The Knesset overnight Wednesday-Thursday voted to excise the news division from the new public broadcaster and establish a separate news department in its stead, ostensibly ending a years-long saga surrounding the dismantlement of the Israel Broadcasting Authority.
Forty-three Knesset members supported the proposal in its second and third readings, which took place just after 3 a.m. on Thursday morning, following a nearly six-hour debate. Thirty-three lawmakers opposed it.
Prime Minister Benjamin Netanyahu, who was behind efforts to remove the centerpiece news division from the new corporation — known as Kan — was not present at the late-night vote.
The vote came hours the legendary IBA-run Israel Radio went off the air after 81 years, and a day after Channel 1’s “Mabat” nightly news broadcast was abruptly shut down by the government after half a century, with just two hours’ notice.
According to the reforms, advanced in marathon legislative activity by the coalition, the new public broadcaster’s programming will officially launch on May 15. However, the news department will be launched separately at a later date, absorb additional Israel Broadcasting Authority employees, and will have managers appointed by a judge-led committee to oversee its operations.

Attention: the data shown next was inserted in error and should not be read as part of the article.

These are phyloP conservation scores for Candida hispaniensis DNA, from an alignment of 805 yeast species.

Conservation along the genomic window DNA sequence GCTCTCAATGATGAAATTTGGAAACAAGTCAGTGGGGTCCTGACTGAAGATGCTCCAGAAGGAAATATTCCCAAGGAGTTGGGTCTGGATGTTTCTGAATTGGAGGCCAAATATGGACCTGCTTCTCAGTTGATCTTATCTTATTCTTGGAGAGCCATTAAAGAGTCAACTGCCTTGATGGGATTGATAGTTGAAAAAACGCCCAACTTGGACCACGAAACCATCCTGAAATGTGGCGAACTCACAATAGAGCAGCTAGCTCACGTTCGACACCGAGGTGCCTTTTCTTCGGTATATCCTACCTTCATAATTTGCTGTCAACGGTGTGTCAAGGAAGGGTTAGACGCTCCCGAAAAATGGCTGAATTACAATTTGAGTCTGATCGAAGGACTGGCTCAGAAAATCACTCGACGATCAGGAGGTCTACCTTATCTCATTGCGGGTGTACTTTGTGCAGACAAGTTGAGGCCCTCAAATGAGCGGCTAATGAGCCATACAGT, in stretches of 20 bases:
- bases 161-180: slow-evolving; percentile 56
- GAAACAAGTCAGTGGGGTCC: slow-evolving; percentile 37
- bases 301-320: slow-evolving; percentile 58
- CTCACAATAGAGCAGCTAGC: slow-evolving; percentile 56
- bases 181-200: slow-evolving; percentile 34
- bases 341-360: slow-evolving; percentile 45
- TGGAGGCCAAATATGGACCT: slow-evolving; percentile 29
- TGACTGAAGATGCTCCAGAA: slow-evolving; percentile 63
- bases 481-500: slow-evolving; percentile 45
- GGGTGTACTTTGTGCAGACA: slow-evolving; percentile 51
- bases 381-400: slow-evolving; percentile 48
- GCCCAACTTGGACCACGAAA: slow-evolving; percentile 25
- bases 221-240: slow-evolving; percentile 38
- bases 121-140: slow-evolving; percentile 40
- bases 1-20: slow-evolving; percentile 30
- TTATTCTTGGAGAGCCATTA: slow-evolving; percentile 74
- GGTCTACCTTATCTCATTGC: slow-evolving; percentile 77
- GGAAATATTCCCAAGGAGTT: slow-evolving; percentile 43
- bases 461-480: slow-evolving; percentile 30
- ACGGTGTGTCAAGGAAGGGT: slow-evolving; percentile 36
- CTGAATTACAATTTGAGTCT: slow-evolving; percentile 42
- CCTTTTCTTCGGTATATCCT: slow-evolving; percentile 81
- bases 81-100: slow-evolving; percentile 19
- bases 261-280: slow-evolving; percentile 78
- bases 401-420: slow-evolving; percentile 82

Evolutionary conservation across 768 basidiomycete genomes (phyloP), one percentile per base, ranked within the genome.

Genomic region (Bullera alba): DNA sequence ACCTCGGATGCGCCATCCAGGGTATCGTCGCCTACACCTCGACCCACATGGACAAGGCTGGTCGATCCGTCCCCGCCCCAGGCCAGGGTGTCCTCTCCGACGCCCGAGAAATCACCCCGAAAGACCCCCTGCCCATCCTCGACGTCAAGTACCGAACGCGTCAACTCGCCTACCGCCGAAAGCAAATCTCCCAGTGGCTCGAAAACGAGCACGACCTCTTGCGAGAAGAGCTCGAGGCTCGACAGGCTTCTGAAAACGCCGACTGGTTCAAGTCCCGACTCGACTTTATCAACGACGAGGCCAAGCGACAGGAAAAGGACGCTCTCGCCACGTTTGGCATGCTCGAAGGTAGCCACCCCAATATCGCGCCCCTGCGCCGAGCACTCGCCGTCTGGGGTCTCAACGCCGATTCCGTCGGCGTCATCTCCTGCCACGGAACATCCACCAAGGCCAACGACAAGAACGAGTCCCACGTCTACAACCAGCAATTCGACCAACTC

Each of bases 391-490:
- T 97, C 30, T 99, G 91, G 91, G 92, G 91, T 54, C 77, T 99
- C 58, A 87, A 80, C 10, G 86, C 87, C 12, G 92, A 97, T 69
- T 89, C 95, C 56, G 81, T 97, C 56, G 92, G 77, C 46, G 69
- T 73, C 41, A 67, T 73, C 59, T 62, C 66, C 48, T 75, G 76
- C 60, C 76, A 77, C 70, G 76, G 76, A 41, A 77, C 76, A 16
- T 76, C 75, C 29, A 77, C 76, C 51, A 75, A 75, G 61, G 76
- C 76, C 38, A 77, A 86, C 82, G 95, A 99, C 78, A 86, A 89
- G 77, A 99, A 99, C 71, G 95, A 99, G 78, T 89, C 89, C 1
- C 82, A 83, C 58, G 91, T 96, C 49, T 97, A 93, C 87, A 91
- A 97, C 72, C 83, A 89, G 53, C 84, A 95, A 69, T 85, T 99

Journalists who had been hired to the Kan news department over the past year had expressed concerns last month they would be laid off as the news department is gutted from the corporation. It was not immediately clear how many of the hired employees would be retained under the new framework.
Thursday’s vote restructuring the new public broadcasting corporation implemented a March compromise reached by Netanyahu and Finance Minister Moshe Kahlon.
Netanyahu, who was until recently also acting communications minister, oversaw passage of the 2014 law to establish the new corporation but has long been leading an effort to abort it before it goes on the air, complaining of a lack of government control of the corporation’s editorial line, which may be critical of his government.
Kahlon, meanwhile, has fought for the establishment of the new broadcaster, as legislated in 2014, and with reduced government meddling.
IBA employees were in limbo for several years as the government approved the reforms, backtracked, attempted to merge the two entities, before finalizing the Kahlon-Netanyahu agreement that absorbs more workers from the IBA, while laying off hundreds of others.
The IBA was established in 1948 and held a monopoly on TV and radio broadcasting in Israel until the 1990s.